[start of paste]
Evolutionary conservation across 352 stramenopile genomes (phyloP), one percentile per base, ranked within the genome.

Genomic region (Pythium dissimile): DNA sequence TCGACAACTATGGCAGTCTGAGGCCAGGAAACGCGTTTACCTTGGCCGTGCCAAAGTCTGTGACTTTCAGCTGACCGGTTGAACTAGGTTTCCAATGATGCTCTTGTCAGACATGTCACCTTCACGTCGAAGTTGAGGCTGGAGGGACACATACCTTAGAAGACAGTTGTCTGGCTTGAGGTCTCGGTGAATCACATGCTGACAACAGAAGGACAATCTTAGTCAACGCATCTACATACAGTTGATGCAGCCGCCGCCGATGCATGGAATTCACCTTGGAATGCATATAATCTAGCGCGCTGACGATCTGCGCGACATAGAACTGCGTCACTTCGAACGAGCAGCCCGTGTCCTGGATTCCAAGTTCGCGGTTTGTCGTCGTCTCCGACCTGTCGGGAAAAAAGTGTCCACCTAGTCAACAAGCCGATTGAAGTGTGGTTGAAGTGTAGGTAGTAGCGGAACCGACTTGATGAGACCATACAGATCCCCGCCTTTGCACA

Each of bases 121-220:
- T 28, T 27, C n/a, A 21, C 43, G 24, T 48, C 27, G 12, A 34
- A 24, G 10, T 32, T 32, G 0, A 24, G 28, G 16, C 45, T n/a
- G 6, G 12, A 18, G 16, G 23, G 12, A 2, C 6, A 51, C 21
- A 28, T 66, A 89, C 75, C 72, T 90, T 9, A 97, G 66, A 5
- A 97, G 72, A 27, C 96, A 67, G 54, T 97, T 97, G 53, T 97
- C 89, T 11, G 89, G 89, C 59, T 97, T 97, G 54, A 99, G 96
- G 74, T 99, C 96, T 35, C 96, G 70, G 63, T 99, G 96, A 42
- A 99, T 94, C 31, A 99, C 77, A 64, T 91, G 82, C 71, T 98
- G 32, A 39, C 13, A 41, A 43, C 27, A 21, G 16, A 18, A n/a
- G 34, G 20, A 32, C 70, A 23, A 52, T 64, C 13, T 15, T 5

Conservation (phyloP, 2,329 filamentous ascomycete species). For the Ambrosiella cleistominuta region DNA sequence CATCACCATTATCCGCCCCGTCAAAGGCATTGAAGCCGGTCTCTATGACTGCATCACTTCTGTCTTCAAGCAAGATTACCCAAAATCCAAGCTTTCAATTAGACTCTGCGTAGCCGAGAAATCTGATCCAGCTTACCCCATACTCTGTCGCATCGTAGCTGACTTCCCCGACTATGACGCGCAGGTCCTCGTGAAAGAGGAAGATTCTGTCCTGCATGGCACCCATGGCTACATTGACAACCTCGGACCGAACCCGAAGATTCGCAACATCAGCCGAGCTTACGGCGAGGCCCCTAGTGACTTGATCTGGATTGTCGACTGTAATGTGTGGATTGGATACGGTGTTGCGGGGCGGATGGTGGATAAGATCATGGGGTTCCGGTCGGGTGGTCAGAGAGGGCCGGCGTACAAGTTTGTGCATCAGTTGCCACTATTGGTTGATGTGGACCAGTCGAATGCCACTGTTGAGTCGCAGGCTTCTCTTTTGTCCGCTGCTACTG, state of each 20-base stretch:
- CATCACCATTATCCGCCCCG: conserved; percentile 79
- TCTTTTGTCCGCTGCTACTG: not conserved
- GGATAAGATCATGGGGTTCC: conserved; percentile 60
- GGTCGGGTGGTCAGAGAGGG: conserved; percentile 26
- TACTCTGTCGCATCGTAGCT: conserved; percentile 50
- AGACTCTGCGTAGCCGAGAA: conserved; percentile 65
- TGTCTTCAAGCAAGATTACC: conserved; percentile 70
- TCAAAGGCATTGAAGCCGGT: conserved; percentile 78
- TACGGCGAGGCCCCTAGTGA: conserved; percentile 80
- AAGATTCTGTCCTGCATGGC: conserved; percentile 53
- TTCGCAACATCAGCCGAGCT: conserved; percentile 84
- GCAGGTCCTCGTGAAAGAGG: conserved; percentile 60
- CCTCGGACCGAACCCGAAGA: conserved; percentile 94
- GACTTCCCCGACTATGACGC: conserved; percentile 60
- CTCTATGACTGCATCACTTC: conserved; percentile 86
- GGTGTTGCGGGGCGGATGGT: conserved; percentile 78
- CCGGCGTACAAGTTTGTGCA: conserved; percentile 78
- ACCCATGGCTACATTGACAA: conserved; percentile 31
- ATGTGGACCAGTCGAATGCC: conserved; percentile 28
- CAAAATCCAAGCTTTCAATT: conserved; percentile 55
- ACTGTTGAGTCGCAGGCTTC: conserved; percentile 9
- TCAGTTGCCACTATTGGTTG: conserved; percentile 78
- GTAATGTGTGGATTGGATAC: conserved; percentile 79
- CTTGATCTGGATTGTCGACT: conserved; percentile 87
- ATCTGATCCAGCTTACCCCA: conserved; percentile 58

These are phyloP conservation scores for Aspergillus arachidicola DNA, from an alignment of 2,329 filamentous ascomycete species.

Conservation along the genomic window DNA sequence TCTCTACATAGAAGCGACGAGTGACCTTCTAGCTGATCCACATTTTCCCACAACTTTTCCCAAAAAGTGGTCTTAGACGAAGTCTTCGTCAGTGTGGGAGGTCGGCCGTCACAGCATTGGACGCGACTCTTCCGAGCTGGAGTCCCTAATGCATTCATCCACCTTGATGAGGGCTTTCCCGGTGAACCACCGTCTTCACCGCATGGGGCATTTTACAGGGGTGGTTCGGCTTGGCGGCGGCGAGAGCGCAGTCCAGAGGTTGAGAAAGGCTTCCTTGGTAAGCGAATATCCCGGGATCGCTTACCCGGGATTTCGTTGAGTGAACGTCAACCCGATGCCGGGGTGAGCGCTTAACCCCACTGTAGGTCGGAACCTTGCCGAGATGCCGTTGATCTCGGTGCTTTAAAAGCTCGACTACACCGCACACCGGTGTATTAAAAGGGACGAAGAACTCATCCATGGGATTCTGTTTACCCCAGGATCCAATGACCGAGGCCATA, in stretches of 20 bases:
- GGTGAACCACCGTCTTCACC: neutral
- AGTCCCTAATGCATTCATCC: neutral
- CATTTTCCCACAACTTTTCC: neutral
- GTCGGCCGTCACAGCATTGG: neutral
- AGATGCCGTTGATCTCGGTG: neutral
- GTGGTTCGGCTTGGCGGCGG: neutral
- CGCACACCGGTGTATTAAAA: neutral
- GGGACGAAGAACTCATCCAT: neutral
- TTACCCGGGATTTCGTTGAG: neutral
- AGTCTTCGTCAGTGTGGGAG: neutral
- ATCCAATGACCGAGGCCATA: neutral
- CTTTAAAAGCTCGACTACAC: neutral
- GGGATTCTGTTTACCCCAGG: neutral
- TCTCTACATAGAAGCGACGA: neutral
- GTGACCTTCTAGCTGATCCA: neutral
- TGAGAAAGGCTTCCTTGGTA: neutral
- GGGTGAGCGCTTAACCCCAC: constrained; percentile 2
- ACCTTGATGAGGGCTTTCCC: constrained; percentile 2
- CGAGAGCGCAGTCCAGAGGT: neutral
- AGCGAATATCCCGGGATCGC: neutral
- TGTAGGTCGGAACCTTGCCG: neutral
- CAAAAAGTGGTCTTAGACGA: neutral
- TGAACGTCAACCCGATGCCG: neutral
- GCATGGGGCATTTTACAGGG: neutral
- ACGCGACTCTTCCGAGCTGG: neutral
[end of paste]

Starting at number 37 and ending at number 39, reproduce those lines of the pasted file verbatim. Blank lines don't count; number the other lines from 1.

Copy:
- GTAATGTGTGGATTGGATAC: conserved; percentile 79
- CTTGATCTGGATTGTCGACT: conserved; percentile 87
- ATCTGATCCAGCTTACCCCA: conserved; percentile 58